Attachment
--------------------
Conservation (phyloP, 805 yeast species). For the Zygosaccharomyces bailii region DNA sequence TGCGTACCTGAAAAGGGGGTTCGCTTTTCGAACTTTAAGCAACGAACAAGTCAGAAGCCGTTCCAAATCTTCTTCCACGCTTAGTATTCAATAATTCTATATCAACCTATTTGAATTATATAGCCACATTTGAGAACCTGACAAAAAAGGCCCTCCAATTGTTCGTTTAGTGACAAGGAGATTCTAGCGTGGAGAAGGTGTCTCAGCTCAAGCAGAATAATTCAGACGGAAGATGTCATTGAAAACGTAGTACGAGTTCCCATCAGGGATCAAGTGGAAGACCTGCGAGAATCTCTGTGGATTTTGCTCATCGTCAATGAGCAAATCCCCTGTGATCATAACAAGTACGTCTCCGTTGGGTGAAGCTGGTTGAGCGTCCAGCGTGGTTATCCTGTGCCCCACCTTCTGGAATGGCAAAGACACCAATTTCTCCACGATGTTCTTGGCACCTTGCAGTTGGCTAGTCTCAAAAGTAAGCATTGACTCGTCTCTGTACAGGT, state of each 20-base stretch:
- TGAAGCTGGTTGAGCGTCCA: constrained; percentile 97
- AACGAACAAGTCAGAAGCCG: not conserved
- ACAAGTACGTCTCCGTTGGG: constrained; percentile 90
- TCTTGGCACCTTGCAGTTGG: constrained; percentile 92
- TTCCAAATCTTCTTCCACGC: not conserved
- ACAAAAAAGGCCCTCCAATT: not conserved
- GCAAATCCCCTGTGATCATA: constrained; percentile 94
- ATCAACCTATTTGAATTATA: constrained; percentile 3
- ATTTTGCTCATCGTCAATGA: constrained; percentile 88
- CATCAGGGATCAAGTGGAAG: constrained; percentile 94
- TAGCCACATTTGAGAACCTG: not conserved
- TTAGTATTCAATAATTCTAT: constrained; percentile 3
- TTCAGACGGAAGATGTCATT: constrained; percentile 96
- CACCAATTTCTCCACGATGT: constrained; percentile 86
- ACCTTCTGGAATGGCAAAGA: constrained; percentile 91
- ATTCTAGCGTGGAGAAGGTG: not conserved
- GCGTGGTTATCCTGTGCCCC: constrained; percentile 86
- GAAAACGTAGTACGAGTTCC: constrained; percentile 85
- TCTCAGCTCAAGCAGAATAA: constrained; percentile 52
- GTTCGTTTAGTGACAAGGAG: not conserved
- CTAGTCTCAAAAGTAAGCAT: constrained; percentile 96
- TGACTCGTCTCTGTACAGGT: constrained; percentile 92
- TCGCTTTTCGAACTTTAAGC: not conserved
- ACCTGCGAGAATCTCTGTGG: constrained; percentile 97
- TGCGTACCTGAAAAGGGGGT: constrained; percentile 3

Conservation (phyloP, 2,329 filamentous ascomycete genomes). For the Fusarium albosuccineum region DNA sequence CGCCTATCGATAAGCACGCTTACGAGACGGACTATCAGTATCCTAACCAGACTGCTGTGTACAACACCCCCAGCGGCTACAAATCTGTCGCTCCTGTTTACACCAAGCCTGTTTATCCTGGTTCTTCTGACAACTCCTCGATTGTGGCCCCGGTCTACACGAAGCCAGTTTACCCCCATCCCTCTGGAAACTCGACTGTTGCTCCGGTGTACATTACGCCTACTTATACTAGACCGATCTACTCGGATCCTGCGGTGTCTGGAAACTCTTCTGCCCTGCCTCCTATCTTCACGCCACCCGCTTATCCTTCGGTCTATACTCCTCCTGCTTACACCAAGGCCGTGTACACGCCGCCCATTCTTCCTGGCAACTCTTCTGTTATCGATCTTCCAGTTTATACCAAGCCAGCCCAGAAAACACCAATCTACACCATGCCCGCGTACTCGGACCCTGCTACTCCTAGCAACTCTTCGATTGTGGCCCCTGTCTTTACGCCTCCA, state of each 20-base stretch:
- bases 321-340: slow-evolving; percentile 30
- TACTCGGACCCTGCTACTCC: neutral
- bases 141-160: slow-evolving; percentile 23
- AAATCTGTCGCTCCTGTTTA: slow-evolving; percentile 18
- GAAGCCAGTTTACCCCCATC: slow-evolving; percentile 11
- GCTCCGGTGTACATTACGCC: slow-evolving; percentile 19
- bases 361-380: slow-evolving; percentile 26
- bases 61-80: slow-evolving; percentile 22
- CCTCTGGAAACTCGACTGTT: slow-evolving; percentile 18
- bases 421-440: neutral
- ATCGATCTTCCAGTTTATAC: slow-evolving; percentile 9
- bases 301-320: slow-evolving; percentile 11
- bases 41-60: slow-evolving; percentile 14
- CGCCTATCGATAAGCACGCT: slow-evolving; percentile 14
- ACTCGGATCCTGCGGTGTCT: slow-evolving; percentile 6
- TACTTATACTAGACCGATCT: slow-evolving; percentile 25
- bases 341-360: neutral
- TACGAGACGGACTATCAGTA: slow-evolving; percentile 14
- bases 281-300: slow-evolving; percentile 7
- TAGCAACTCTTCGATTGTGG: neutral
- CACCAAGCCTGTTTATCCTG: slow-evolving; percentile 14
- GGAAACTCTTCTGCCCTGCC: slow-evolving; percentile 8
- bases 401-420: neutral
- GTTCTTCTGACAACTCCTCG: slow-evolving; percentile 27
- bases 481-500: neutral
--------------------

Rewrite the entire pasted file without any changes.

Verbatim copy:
Conservation (phyloP, 805 yeast species). For the Zygosaccharomyces bailii region DNA sequence TGCGTACCTGAAAAGGGGGTTCGCTTTTCGAACTTTAAGCAACGAACAAGTCAGAAGCCGTTCCAAATCTTCTTCCACGCTTAGTATTCAATAATTCTATATCAACCTATTTGAATTATATAGCCACATTTGAGAACCTGACAAAAAAGGCCCTCCAATTGTTCGTTTAGTGACAAGGAGATTCTAGCGTGGAGAAGGTGTCTCAGCTCAAGCAGAATAATTCAGACGGAAGATGTCATTGAAAACGTAGTACGAGTTCCCATCAGGGATCAAGTGGAAGACCTGCGAGAATCTCTGTGGATTTTGCTCATCGTCAATGAGCAAATCCCCTGTGATCATAACAAGTACGTCTCCGTTGGGTGAAGCTGGTTGAGCGTCCAGCGTGGTTATCCTGTGCCCCACCTTCTGGAATGGCAAAGACACCAATTTCTCCACGATGTTCTTGGCACCTTGCAGTTGGCTAGTCTCAAAAGTAAGCATTGACTCGTCTCTGTACAGGT, state of each 20-base stretch:
- TGAAGCTGGTTGAGCGTCCA: constrained; percentile 97
- AACGAACAAGTCAGAAGCCG: not conserved
- ACAAGTACGTCTCCGTTGGG: constrained; percentile 90
- TCTTGGCACCTTGCAGTTGG: constrained; percentile 92
- TTCCAAATCTTCTTCCACGC: not conserved
- ACAAAAAAGGCCCTCCAATT: not conserved
- GCAAATCCCCTGTGATCATA: constrained; percentile 94
- ATCAACCTATTTGAATTATA: constrained; percentile 3
- ATTTTGCTCATCGTCAATGA: constrained; percentile 88
- CATCAGGGATCAAGTGGAAG: constrained; percentile 94
- TAGCCACATTTGAGAACCTG: not conserved
- TTAGTATTCAATAATTCTAT: constrained; percentile 3
- TTCAGACGGAAGATGTCATT: constrained; percentile 96
- CACCAATTTCTCCACGATGT: constrained; percentile 86
- ACCTTCTGGAATGGCAAAGA: constrained; percentile 91
- ATTCTAGCGTGGAGAAGGTG: not conserved
- GCGTGGTTATCCTGTGCCCC: constrained; percentile 86
- GAAAACGTAGTACGAGTTCC: constrained; percentile 85
- TCTCAGCTCAAGCAGAATAA: constrained; percentile 52
- GTTCGTTTAGTGACAAGGAG: not conserved
- CTAGTCTCAAAAGTAAGCAT: constrained; percentile 96
- TGACTCGTCTCTGTACAGGT: constrained; percentile 92
- TCGCTTTTCGAACTTTAAGC: not conserved
- ACCTGCGAGAATCTCTGTGG: constrained; percentile 97
- TGCGTACCTGAAAAGGGGGT: constrained; percentile 3

Conservation (phyloP, 2,329 filamentous ascomycete genomes). For the Fusarium albosuccineum region DNA sequence CGCCTATCGATAAGCACGCTTACGAGACGGACTATCAGTATCCTAACCAGACTGCTGTGTACAACACCCCCAGCGGCTACAAATCTGTCGCTCCTGTTTACACCAAGCCTGTTTATCCTGGTTCTTCTGACAACTCCTCGATTGTGGCCCCGGTCTACACGAAGCCAGTTTACCCCCATCCCTCTGGAAACTCGACTGTTGCTCCGGTGTACATTACGCCTACTTATACTAGACCGATCTACTCGGATCCTGCGGTGTCTGGAAACTCTTCTGCCCTGCCTCCTATCTTCACGCCACCCGCTTATCCTTCGGTCTATACTCCTCCTGCTTACACCAAGGCCGTGTACACGCCGCCCATTCTTCCTGGCAACTCTTCTGTTATCGATCTTCCAGTTTATACCAAGCCAGCCCAGAAAACACCAATCTACACCATGCCCGCGTACTCGGACCCTGCTACTCCTAGCAACTCTTCGATTGTGGCCCCTGTCTTTACGCCTCCA, state of each 20-base stretch:
- bases 321-340: slow-evolving; percentile 30
- TACTCGGACCCTGCTACTCC: neutral
- bases 141-160: slow-evolving; percentile 23
- AAATCTGTCGCTCCTGTTTA: slow-evolving; percentile 18
- GAAGCCAGTTTACCCCCATC: slow-evolving; percentile 11
- GCTCCGGTGTACATTACGCC: slow-evolving; percentile 19
- bases 361-380: slow-evolving; percentile 26
- bases 61-80: slow-evolving; percentile 22
- CCTCTGGAAACTCGACTGTT: slow-evolving; percentile 18
- bases 421-440: neutral
- ATCGATCTTCCAGTTTATAC: slow-evolving; percentile 9
- bases 301-320: slow-evolving; percentile 11
- bases 41-60: slow-evolving; percentile 14
- CGCCTATCGATAAGCACGCT: slow-evolving; percentile 14
- ACTCGGATCCTGCGGTGTCT: slow-evolving; percentile 6
- TACTTATACTAGACCGATCT: slow-evolving; percentile 25
- bases 341-360: neutral
- TACGAGACGGACTATCAGTA: slow-evolving; percentile 14
- bases 281-300: slow-evolving; percentile 7
- TAGCAACTCTTCGATTGTGG: neutral
- CACCAAGCCTGTTTATCCTG: slow-evolving; percentile 14
- GGAAACTCTTCTGCCCTGCC: slow-evolving; percentile 8
- bases 401-420: neutral
- GTTCTTCTGACAACTCCTCG: slow-evolving; percentile 27
- bases 481-500: neutral